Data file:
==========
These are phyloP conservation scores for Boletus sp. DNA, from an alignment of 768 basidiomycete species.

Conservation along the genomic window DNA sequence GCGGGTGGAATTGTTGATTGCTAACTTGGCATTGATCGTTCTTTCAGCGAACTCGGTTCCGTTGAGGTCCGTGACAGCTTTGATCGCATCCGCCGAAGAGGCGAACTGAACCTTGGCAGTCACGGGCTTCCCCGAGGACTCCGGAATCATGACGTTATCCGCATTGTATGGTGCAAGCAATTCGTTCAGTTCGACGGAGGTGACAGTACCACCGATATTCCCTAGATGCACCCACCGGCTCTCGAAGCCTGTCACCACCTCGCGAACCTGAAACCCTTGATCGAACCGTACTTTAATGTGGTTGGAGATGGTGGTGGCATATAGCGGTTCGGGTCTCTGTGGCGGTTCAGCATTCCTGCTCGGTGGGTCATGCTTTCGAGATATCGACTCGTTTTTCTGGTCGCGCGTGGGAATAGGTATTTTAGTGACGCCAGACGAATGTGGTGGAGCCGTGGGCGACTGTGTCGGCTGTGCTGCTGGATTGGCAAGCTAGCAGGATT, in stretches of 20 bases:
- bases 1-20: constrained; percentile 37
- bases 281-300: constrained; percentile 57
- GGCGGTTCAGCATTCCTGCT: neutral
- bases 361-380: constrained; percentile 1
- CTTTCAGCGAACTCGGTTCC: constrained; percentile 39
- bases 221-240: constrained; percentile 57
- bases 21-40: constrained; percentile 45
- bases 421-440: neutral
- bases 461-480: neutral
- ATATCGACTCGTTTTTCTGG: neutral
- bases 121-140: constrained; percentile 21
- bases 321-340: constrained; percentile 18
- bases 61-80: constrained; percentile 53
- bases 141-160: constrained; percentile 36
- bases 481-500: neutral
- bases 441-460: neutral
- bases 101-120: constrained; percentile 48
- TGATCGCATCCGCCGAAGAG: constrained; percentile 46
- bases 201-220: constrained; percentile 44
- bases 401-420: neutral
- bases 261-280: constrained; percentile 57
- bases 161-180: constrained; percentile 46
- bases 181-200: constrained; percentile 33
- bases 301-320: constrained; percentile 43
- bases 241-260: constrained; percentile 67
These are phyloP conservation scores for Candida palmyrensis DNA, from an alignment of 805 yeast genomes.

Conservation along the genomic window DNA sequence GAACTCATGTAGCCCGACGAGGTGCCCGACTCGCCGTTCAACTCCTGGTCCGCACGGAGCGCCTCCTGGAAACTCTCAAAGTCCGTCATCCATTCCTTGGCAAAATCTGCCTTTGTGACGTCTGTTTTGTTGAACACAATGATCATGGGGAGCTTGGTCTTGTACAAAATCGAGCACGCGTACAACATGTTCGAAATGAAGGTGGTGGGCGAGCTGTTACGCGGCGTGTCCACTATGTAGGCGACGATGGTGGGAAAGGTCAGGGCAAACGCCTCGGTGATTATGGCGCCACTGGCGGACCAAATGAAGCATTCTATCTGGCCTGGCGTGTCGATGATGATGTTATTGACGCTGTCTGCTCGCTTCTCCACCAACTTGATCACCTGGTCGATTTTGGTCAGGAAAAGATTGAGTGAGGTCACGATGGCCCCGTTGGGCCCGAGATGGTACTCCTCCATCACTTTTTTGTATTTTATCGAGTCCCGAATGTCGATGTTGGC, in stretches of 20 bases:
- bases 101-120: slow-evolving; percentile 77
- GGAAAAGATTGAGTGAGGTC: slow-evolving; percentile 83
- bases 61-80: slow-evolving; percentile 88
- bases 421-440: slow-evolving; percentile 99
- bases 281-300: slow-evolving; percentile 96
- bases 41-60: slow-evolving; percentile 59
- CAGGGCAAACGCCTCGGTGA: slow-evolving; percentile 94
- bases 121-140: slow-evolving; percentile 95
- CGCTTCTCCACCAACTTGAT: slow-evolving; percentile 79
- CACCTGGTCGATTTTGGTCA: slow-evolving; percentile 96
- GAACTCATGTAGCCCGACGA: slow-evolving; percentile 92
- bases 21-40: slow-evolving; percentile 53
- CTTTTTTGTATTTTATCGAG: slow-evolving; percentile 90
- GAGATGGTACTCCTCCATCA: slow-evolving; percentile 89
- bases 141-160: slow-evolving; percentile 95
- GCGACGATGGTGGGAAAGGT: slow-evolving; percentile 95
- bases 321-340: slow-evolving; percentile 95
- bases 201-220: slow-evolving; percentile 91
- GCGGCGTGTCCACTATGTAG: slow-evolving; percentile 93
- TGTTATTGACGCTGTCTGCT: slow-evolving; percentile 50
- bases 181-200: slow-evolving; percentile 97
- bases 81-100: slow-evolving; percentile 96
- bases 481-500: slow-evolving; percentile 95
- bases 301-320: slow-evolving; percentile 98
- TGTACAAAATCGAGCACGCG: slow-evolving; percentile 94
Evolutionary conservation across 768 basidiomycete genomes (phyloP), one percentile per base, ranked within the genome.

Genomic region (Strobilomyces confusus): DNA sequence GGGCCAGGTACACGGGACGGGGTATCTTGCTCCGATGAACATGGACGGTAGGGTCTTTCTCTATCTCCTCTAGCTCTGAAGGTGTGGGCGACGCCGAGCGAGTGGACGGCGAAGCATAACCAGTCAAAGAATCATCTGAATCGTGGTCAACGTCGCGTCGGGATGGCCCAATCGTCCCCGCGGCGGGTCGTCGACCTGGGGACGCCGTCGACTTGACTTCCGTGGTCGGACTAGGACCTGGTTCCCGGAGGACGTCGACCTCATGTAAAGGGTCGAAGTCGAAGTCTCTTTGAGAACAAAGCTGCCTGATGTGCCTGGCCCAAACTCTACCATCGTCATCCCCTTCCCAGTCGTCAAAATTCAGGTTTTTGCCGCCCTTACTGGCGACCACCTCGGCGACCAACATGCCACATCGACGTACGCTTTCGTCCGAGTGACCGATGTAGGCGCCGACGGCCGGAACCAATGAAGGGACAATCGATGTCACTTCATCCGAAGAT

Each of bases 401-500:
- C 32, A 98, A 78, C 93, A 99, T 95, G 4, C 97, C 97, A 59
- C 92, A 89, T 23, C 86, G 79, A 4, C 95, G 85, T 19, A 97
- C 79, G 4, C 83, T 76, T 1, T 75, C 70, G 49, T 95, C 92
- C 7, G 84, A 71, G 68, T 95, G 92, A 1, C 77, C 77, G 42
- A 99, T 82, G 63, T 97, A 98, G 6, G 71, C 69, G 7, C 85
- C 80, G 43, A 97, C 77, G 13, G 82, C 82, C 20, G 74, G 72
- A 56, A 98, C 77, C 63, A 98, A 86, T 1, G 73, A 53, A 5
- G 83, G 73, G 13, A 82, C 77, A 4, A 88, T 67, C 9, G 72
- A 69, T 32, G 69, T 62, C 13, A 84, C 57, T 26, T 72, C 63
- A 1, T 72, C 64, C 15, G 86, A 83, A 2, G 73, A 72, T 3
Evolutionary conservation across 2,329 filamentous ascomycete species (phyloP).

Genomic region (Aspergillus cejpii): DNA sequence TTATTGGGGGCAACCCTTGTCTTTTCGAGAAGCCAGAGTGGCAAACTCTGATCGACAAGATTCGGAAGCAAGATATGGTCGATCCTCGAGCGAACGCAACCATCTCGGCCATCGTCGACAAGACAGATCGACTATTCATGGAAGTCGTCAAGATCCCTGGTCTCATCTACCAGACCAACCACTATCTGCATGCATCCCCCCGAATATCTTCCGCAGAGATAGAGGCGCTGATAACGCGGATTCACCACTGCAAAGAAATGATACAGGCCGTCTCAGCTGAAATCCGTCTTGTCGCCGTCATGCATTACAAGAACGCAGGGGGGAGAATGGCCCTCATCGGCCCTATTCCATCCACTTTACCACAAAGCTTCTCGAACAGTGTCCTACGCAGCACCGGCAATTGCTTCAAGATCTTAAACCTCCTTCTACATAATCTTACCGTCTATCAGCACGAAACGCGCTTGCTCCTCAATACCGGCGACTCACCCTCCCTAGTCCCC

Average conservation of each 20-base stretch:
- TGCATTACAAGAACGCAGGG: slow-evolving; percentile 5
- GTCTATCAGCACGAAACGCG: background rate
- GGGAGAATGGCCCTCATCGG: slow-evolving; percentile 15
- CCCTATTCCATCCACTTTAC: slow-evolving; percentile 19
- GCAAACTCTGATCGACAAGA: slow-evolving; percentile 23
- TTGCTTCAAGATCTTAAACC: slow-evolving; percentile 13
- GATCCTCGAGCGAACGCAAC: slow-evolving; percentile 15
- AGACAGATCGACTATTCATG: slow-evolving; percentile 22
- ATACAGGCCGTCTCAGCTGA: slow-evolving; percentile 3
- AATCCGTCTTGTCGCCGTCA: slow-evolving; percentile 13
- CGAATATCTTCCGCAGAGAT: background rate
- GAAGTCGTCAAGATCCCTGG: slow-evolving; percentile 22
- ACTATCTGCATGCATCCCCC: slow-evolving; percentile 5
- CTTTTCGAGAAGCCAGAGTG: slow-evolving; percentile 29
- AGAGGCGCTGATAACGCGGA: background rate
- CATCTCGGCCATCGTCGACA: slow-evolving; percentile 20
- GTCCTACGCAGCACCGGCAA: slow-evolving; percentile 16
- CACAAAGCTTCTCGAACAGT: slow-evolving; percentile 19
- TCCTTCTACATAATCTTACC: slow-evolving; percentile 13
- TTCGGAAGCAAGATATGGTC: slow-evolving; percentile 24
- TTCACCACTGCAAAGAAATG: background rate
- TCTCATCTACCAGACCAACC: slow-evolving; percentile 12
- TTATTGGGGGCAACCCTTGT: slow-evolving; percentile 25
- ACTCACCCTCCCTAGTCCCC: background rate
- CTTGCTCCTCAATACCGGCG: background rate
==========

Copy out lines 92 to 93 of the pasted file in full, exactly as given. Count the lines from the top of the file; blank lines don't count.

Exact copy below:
- TCTCATCTACCAGACCAACC: slow-evolving; percentile 12
- TTATTGGGGGCAACCCTTGT: slow-evolving; percentile 25